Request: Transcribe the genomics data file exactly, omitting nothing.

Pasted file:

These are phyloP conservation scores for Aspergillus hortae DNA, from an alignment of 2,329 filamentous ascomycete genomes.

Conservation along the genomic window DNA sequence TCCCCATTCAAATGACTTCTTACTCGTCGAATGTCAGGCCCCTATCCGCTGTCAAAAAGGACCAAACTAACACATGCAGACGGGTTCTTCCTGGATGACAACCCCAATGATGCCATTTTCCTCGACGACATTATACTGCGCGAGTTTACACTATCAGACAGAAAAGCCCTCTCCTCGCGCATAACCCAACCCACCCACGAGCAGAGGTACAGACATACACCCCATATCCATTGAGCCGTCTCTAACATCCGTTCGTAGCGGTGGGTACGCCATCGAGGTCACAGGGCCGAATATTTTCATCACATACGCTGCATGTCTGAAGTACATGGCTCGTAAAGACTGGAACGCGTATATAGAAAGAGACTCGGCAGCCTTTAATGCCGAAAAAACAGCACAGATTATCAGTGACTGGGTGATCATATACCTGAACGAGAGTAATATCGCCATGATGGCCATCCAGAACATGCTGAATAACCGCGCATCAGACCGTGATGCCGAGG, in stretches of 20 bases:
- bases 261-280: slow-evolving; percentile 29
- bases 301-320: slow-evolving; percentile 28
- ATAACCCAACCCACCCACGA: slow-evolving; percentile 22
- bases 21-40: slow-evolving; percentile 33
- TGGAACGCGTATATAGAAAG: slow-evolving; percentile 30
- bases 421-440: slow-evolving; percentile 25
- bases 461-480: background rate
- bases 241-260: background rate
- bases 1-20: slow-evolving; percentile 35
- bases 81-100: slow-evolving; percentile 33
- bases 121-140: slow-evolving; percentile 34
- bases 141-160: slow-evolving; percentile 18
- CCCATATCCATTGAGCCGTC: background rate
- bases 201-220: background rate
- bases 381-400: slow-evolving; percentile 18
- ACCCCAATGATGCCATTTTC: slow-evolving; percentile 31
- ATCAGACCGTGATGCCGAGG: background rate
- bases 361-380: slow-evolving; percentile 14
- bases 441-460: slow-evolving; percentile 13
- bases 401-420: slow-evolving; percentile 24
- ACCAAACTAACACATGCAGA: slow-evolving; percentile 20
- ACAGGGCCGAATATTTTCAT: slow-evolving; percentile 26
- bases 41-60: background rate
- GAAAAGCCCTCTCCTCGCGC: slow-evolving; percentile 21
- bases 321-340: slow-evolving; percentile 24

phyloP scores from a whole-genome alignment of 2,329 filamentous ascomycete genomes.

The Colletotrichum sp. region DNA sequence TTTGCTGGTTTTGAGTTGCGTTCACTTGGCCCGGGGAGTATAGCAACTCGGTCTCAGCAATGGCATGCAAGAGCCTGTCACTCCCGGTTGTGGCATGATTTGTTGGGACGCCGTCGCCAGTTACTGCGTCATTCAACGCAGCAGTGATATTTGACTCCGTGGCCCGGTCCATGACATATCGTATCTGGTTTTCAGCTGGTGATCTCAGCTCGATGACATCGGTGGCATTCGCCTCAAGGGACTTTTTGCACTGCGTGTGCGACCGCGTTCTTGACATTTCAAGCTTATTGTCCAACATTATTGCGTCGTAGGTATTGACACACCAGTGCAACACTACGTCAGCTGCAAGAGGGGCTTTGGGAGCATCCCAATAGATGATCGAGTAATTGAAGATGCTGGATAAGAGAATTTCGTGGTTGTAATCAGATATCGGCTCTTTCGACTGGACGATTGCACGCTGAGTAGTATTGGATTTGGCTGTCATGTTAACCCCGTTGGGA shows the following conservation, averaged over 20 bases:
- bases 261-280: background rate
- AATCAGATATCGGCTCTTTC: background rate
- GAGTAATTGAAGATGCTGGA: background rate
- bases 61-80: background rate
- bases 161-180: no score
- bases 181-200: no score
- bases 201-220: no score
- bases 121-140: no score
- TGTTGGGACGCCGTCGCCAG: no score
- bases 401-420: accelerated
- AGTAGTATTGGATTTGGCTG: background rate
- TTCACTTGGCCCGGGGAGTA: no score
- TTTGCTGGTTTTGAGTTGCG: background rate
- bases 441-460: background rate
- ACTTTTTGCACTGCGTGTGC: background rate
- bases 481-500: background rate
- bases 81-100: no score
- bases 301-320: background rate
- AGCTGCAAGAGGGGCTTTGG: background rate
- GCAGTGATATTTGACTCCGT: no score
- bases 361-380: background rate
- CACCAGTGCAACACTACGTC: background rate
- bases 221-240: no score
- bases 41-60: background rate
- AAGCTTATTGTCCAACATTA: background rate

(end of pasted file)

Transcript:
These are phyloP conservation scores for Aspergillus hortae DNA, from an alignment of 2,329 filamentous ascomycete genomes.

Conservation along the genomic window DNA sequence TCCCCATTCAAATGACTTCTTACTCGTCGAATGTCAGGCCCCTATCCGCTGTCAAAAAGGACCAAACTAACACATGCAGACGGGTTCTTCCTGGATGACAACCCCAATGATGCCATTTTCCTCGACGACATTATACTGCGCGAGTTTACACTATCAGACAGAAAAGCCCTCTCCTCGCGCATAACCCAACCCACCCACGAGCAGAGGTACAGACATACACCCCATATCCATTGAGCCGTCTCTAACATCCGTTCGTAGCGGTGGGTACGCCATCGAGGTCACAGGGCCGAATATTTTCATCACATACGCTGCATGTCTGAAGTACATGGCTCGTAAAGACTGGAACGCGTATATAGAAAGAGACTCGGCAGCCTTTAATGCCGAAAAAACAGCACAGATTATCAGTGACTGGGTGATCATATACCTGAACGAGAGTAATATCGCCATGATGGCCATCCAGAACATGCTGAATAACCGCGCATCAGACCGTGATGCCGAGG, in stretches of 20 bases:
- bases 261-280: slow-evolving; percentile 29
- bases 301-320: slow-evolving; percentile 28
- ATAACCCAACCCACCCACGA: slow-evolving; percentile 22
- bases 21-40: slow-evolving; percentile 33
- TGGAACGCGTATATAGAAAG: slow-evolving; percentile 30
- bases 421-440: slow-evolving; percentile 25
- bases 461-480: background rate
- bases 241-260: background rate
- bases 1-20: slow-evolving; percentile 35
- bases 81-100: slow-evolving; percentile 33
- bases 121-140: slow-evolving; percentile 34
- bases 141-160: slow-evolving; percentile 18
- CCCATATCCATTGAGCCGTC: background rate
- bases 201-220: background rate
- bases 381-400: slow-evolving; percentile 18
- ACCCCAATGATGCCATTTTC: slow-evolving; percentile 31
- ATCAGACCGTGATGCCGAGG: background rate
- bases 361-380: slow-evolving; percentile 14
- bases 441-460: slow-evolving; percentile 13
- bases 401-420: slow-evolving; percentile 24
- ACCAAACTAACACATGCAGA: slow-evolving; percentile 20
- ACAGGGCCGAATATTTTCAT: slow-evolving; percentile 26
- bases 41-60: background rate
- GAAAAGCCCTCTCCTCGCGC: slow-evolving; percentile 21
- bases 321-340: slow-evolving; percentile 24

phyloP scores from a whole-genome alignment of 2,329 filamentous ascomycete genomes.

The Colletotrichum sp. region DNA sequence TTTGCTGGTTTTGAGTTGCGTTCACTTGGCCCGGGGAGTATAGCAACTCGGTCTCAGCAATGGCATGCAAGAGCCTGTCACTCCCGGTTGTGGCATGATTTGTTGGGACGCCGTCGCCAGTTACTGCGTCATTCAACGCAGCAGTGATATTTGACTCCGTGGCCCGGTCCATGACATATCGTATCTGGTTTTCAGCTGGTGATCTCAGCTCGATGACATCGGTGGCATTCGCCTCAAGGGACTTTTTGCACTGCGTGTGCGACCGCGTTCTTGACATTTCAAGCTTATTGTCCAACATTATTGCGTCGTAGGTATTGACACACCAGTGCAACACTACGTCAGCTGCAAGAGGGGCTTTGGGAGCATCCCAATAGATGATCGAGTAATTGAAGATGCTGGATAAGAGAATTTCGTGGTTGTAATCAGATATCGGCTCTTTCGACTGGACGATTGCACGCTGAGTAGTATTGGATTTGGCTGTCATGTTAACCCCGTTGGGA shows the following conservation, averaged over 20 bases:
- bases 261-280: background rate
- AATCAGATATCGGCTCTTTC: background rate
- GAGTAATTGAAGATGCTGGA: background rate
- bases 61-80: background rate
- bases 161-180: no score
- bases 181-200: no score
- bases 201-220: no score
- bases 121-140: no score
- TGTTGGGACGCCGTCGCCAG: no score
- bases 401-420: accelerated
- AGTAGTATTGGATTTGGCTG: background rate
- TTCACTTGGCCCGGGGAGTA: no score
- TTTGCTGGTTTTGAGTTGCG: background rate
- bases 441-460: background rate
- ACTTTTTGCACTGCGTGTGC: background rate
- bases 481-500: background rate
- bases 81-100: no score
- bases 301-320: background rate
- AGCTGCAAGAGGGGCTTTGG: background rate
- GCAGTGATATTTGACTCCGT: no score
- bases 361-380: background rate
- CACCAGTGCAACACTACGTC: background rate
- bases 221-240: no score
- bases 41-60: background rate
- AAGCTTATTGTCCAACATTA: background rate